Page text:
Tide

(redirected from tides)
Also found in: Dictionary, Thesaurus, Medical, Legal, Acronyms, Idioms, Encyclopedia, Wikipedia.
Related to tides: neap tides, spring tides

Tide

In technical analysis, an informal term for a security's performance over a long period of time, usually over a year or more. Analysts look for cyclical behavior in a security to interpret the tide properly; that is, if a long-term bull market is observed with a bad trading day in a certain week, an analyst might view the short-term trend as moderately bearish without detracting from the long-term bullish tide. The term was coined by Robert Rhea. See also: Ripple, Wave.
References in classic literature ?
We rigged up a single short mast and light sail, fastened planking down over the ballast to form a deck, worked her out into midstream with a couple of sweeps, and dropped our primitive stone anchor to await the turn of the tide that would bear us out to sea.
The dismal wind was muttering round the house, the tide was flapping at the shore, and I had a feeling that we were caged and threatened.
But, to be sure the tide was high, and there might have been some footpints under water.
I called to Herbert and Startop to keep before the tide, that she might see us lying by for her, and I adjured Provis to sit quite still, wrapped in his cloak.
In the same moment, I saw the steersman of the galley lay his hand on his prisoner's shoulder, and saw that both boats were swinging round with the force of the tide, and saw that all hands on board the steamer were running forward quite frantically.
Presently a dark object was seen in it, bearing towards us on the tide.
We remained at the public-house until the tide turned, and then Magwitch was carried down to the galley and put on board.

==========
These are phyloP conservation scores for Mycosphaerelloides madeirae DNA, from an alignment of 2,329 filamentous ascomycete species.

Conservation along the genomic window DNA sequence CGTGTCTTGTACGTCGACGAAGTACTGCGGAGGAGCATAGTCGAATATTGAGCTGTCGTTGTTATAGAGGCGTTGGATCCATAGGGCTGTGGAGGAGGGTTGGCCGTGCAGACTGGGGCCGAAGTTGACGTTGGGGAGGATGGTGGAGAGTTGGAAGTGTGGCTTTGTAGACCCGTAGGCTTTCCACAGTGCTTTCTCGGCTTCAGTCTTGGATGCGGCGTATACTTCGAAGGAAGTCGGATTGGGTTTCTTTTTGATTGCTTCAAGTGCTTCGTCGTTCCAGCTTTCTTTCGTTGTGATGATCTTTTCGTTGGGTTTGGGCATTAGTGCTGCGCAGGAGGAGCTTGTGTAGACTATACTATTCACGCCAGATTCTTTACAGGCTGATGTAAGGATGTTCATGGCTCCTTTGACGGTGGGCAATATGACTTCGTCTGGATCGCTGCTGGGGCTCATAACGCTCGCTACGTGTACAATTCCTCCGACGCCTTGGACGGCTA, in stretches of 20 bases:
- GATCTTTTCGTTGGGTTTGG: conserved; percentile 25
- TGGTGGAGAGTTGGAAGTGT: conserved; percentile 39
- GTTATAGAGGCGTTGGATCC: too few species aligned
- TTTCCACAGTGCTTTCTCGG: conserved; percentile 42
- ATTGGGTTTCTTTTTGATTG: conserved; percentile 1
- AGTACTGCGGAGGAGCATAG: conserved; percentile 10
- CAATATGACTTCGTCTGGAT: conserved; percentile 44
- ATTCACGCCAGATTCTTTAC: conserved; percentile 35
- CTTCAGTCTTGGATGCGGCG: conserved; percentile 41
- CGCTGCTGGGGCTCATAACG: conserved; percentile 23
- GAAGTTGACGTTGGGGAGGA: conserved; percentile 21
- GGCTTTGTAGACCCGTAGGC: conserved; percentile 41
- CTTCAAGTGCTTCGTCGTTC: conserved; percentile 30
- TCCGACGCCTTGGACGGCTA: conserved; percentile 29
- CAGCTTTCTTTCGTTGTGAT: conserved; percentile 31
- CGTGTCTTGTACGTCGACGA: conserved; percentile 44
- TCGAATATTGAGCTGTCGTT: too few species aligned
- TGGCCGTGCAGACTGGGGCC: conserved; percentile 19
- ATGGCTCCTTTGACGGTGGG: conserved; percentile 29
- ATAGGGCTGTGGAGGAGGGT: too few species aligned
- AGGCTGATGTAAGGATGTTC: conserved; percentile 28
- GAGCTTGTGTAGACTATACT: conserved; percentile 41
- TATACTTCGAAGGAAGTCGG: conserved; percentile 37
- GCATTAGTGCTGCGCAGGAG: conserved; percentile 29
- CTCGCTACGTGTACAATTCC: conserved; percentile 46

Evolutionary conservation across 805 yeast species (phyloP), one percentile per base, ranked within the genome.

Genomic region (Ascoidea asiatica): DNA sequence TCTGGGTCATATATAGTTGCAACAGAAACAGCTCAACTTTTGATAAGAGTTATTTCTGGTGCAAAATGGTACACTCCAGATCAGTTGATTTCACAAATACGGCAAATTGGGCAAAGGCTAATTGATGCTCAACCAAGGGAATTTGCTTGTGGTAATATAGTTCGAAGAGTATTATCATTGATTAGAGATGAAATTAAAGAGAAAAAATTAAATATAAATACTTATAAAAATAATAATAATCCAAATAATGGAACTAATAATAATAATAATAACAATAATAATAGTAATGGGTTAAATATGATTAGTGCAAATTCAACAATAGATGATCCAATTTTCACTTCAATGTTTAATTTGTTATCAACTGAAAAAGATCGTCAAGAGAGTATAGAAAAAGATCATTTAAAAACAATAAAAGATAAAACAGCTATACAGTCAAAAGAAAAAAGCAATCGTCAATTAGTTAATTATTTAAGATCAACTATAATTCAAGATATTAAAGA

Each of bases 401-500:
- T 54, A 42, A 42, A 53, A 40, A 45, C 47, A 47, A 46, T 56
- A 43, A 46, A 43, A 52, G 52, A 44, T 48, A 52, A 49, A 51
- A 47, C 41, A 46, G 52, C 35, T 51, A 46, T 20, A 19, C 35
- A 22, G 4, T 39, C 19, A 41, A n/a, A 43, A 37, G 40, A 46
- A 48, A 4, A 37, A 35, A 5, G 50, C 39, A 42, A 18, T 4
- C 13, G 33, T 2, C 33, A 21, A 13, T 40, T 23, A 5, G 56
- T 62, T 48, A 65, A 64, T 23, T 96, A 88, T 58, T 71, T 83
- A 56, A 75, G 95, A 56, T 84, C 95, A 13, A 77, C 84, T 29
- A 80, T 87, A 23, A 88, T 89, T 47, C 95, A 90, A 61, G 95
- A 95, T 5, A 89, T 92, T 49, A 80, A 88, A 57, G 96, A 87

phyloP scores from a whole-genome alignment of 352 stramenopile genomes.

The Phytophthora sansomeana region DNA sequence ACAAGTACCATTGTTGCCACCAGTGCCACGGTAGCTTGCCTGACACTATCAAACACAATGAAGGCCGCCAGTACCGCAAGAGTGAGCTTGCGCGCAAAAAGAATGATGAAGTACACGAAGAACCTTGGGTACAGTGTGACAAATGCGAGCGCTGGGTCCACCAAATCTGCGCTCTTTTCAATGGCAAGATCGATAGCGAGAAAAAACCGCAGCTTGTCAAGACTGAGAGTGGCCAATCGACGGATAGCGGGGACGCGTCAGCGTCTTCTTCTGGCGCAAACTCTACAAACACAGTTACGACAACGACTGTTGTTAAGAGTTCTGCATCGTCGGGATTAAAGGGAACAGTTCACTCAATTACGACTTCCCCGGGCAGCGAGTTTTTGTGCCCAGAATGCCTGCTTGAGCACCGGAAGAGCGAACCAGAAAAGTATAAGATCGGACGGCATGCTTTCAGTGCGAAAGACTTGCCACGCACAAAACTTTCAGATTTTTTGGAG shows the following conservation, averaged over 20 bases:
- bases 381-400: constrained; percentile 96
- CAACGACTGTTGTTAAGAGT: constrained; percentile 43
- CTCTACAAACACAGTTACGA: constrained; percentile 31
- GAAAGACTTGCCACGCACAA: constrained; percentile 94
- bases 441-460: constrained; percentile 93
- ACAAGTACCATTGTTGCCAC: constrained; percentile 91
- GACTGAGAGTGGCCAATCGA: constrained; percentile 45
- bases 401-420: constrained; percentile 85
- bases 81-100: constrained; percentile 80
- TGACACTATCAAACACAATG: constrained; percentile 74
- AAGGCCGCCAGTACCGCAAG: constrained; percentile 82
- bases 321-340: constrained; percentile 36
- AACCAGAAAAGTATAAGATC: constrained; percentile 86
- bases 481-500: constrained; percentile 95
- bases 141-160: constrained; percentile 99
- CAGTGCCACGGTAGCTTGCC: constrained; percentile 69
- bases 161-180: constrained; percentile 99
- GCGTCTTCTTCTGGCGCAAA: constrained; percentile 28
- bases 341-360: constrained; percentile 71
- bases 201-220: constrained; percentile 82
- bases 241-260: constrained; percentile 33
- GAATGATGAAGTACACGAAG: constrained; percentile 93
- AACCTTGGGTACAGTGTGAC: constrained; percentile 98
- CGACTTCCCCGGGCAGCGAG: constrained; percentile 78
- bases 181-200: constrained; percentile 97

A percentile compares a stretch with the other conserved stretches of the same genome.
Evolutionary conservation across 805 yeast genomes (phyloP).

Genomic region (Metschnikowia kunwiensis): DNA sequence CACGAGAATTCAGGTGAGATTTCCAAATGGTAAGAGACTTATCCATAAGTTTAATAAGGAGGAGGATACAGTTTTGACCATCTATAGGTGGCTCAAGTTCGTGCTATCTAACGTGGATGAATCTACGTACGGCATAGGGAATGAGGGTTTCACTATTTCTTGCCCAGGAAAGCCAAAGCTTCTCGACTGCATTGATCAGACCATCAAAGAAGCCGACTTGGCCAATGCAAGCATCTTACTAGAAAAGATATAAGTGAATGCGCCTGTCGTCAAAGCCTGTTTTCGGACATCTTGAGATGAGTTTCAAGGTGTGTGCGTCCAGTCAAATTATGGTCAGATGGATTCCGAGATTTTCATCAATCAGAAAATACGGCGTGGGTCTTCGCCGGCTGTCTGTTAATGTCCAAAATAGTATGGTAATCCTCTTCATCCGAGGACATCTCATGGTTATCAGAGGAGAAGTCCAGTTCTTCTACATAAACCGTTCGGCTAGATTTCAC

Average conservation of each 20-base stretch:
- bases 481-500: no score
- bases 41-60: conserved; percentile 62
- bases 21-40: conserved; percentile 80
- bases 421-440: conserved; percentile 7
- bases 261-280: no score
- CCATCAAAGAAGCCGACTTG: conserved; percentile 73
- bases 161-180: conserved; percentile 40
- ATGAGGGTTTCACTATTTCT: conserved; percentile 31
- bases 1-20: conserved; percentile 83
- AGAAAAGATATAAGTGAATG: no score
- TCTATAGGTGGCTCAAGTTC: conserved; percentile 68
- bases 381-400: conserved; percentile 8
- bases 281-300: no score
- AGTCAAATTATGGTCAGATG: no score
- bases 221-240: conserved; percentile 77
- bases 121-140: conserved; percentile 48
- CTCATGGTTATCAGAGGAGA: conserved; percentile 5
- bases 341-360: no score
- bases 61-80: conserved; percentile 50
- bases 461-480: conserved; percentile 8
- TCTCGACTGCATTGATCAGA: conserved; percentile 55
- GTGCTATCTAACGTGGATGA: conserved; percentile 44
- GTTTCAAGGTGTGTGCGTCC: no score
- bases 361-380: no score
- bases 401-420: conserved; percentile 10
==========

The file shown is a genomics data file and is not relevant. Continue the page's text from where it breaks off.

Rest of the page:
The tide had long since begun to rise, and, foot by foot, it drove me in toward the beach.
All that I could do was to wait till the tide was at the highest, keeping the raft with my oar like an anchor, to hold the side of it fast to the shore, near a flat piece of ground, which I expected the water would flow over; and so it did.
Then I called a council - that is to say in my thoughts - whether I should take back the raft; but this appeared impracticable: so I resolved to go as before, when the tide was down; and I did so, only that I stripped before I went from my hut, having nothing on but my chequered shirt, a pair of linen drawers, and a pair of pumps on my feet.
As for myself, it was no great harm, for I was near the shore; but as to my cargo, it was a great part of it lost, especially the iron, which I expected would have been of great use to me; however, when the tide was out, I got most of the pieces of the cable ashore, and some of the iron, though with infinite labour; for I was fain to dip for it into the water, a work which fatigued me very much.
It presently occurred to me that it was in vain to pretend to make a raft with the wind offshore; and that it was my business to be gone before the tide of flood began, otherwise I might not be able to reach the shore at all.